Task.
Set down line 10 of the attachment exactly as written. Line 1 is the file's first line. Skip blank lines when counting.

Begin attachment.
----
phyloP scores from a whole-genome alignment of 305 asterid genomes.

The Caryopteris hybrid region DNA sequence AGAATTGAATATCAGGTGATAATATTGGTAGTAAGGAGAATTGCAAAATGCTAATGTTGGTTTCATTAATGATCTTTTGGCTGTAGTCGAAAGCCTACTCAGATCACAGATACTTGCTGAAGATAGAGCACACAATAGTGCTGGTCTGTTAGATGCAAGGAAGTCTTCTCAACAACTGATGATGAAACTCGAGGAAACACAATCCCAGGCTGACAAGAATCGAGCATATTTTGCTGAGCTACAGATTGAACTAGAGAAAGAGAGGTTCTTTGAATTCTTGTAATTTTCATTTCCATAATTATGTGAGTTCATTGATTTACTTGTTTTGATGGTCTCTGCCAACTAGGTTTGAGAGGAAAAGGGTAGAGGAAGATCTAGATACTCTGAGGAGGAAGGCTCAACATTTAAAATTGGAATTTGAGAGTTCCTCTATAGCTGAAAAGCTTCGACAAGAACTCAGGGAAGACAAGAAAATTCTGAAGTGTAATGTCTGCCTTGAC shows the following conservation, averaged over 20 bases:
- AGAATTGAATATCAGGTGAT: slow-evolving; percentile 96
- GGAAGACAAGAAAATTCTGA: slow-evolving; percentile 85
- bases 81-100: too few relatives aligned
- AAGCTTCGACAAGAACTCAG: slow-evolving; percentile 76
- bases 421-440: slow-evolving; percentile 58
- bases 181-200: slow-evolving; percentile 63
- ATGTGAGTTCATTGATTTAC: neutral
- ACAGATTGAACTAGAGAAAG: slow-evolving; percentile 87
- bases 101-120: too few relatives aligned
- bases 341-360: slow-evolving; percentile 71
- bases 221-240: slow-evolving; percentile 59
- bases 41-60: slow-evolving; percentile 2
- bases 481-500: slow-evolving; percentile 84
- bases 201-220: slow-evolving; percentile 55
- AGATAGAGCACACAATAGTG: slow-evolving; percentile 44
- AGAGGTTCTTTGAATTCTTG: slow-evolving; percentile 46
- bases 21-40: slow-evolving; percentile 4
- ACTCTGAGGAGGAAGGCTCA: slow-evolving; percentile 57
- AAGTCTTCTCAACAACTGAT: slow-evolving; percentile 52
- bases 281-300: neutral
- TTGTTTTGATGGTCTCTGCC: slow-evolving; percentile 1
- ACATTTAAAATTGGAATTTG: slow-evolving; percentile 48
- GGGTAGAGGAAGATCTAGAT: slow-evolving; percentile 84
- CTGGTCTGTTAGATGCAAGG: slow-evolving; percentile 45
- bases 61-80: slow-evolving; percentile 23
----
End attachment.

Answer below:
- ACAGATTGAACTAGAGAAAG: slow-evolving; percentile 87